Kobe Bryant is a great example. His public image is a fearless competitor. As a superstar for the Los Angeles Lakers in the NBA, he’s famous for his incredible confidence and willingness to take any shot, no matter how difficult, because he believes he can make it.
Now, coming back from a devastating injury that kept him out for the first few weeks of the NBA season, he opened up in an interview. Underneath the public persona is a real, 3-dimensional human being with the same struggles as everyone else. There is self-doubt, insecurity, and fear. Would he be able to come back from the injury? What if he couldn’t play again? What if he was no longer the same player he had been? What if this, or that?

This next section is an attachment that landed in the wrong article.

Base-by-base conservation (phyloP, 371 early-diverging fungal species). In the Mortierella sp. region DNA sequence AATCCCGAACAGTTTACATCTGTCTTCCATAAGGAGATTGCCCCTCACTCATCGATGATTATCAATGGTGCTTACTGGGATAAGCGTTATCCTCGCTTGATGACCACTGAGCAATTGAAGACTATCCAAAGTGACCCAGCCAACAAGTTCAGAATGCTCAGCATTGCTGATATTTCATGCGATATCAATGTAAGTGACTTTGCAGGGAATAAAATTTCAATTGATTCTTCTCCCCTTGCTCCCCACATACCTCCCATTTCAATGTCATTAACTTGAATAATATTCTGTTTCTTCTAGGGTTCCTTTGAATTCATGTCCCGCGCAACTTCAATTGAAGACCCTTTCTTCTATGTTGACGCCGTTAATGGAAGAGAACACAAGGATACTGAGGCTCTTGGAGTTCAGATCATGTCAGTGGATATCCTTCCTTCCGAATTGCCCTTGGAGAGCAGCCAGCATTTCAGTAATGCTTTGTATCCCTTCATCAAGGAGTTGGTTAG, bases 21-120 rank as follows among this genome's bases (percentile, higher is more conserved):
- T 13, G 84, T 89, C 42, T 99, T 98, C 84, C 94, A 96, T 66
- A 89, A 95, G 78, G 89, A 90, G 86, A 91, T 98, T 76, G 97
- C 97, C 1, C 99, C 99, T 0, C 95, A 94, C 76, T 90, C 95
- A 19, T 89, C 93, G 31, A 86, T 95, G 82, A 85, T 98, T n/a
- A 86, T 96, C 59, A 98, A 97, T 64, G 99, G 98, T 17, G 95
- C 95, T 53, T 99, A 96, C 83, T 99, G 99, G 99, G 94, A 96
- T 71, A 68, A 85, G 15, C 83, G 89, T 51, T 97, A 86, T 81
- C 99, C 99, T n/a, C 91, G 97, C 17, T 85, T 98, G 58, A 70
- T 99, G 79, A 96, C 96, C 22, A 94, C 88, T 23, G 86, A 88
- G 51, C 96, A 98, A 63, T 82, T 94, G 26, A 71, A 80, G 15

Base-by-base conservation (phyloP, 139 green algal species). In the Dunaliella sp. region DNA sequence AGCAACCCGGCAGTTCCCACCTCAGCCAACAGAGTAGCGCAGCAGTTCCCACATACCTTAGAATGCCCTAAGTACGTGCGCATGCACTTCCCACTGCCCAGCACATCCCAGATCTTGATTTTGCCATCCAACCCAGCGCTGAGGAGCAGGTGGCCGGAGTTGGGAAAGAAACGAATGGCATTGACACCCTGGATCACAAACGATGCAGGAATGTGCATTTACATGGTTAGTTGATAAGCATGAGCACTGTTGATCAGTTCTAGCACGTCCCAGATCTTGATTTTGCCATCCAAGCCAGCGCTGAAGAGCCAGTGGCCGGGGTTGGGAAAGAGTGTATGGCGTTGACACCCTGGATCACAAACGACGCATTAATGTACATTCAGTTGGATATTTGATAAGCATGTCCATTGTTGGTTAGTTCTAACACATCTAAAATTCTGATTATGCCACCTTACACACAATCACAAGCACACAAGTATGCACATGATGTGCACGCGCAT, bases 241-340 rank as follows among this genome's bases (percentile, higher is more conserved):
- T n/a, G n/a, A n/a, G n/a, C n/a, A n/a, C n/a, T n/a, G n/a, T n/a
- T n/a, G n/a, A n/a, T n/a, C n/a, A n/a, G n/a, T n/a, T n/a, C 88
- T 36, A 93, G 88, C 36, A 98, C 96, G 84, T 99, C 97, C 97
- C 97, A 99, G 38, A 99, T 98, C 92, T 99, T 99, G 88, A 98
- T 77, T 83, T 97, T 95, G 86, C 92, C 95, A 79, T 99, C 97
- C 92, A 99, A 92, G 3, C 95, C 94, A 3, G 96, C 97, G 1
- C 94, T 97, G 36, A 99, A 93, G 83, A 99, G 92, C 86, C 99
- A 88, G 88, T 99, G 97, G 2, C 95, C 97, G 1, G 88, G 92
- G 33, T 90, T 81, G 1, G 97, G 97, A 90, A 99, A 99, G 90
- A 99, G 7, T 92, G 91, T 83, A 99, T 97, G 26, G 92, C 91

What makes Kobe (and other high achievers) different is not a lack of fear; it’s the will to overcome those doubts. You don’t deny your fears and claim they don’t exist, but you also don’t give in to them. The confidence is not blind confidence that there will be no problems, but rather that you’re going to be able to figure it out, and that you will have the perseverance to stick with it until you do. Top performers have doubts, but they push through them to succeed.
We all have self-doubt. It’s part of the human experience, whether we are afraid of failure, of public speaking, or whatever it might be. None of us think we are good enough, smart enough, to achieve what we want. But don’t let those doubts overwhelm you. You can always get better, learn more, and move forward.